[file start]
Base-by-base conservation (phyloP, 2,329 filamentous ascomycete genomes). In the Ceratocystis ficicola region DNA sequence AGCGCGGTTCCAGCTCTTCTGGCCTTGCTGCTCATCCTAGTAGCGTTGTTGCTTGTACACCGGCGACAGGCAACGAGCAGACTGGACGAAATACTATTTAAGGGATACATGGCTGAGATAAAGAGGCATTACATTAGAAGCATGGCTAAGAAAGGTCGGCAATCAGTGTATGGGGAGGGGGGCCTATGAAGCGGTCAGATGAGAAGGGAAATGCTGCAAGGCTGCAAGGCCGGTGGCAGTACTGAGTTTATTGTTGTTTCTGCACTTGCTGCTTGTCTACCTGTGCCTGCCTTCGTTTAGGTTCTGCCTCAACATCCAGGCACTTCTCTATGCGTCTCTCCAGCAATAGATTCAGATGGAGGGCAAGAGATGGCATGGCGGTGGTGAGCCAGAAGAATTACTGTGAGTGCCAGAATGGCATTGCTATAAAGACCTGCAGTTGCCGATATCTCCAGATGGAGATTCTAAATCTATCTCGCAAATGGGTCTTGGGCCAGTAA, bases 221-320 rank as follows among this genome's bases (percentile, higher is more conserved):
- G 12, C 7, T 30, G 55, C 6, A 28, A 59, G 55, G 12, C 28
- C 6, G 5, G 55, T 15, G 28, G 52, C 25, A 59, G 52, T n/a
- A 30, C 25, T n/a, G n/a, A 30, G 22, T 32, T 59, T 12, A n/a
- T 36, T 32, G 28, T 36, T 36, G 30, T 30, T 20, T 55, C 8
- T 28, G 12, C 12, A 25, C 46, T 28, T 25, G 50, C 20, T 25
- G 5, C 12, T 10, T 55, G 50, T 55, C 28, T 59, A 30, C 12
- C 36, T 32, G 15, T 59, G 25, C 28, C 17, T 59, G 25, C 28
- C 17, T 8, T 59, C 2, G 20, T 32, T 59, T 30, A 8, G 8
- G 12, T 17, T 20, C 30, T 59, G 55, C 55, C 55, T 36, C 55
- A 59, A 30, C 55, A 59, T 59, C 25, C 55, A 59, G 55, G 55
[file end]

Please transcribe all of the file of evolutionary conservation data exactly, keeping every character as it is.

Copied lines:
Base-by-base conservation (phyloP, 2,329 filamentous ascomycete genomes). In the Ceratocystis ficicola region DNA sequence AGCGCGGTTCCAGCTCTTCTGGCCTTGCTGCTCATCCTAGTAGCGTTGTTGCTTGTACACCGGCGACAGGCAACGAGCAGACTGGACGAAATACTATTTAAGGGATACATGGCTGAGATAAAGAGGCATTACATTAGAAGCATGGCTAAGAAAGGTCGGCAATCAGTGTATGGGGAGGGGGGCCTATGAAGCGGTCAGATGAGAAGGGAAATGCTGCAAGGCTGCAAGGCCGGTGGCAGTACTGAGTTTATTGTTGTTTCTGCACTTGCTGCTTGTCTACCTGTGCCTGCCTTCGTTTAGGTTCTGCCTCAACATCCAGGCACTTCTCTATGCGTCTCTCCAGCAATAGATTCAGATGGAGGGCAAGAGATGGCATGGCGGTGGTGAGCCAGAAGAATTACTGTGAGTGCCAGAATGGCATTGCTATAAAGACCTGCAGTTGCCGATATCTCCAGATGGAGATTCTAAATCTATCTCGCAAATGGGTCTTGGGCCAGTAA, bases 221-320 rank as follows among this genome's bases (percentile, higher is more conserved):
- G 12, C 7, T 30, G 55, C 6, A 28, A 59, G 55, G 12, C 28
- C 6, G 5, G 55, T 15, G 28, G 52, C 25, A 59, G 52, T n/a
- A 30, C 25, T n/a, G n/a, A 30, G 22, T 32, T 59, T 12, A n/a
- T 36, T 32, G 28, T 36, T 36, G 30, T 30, T 20, T 55, C 8
- T 28, G 12, C 12, A 25, C 46, T 28, T 25, G 50, C 20, T 25
- G 5, C 12, T 10, T 55, G 50, T 55, C 28, T 59, A 30, C 12
- C 36, T 32, G 15, T 59, G 25, C 28, C 17, T 59, G 25, C 28
- C 17, T 8, T 59, C 2, G 20, T 32, T 59, T 30, A 8, G 8
- G 12, T 17, T 20, C 30, T 59, G 55, C 55, C 55, T 36, C 55
- A 59, A 30, C 55, A 59, T 59, C 25, C 55, A 59, G 55, G 55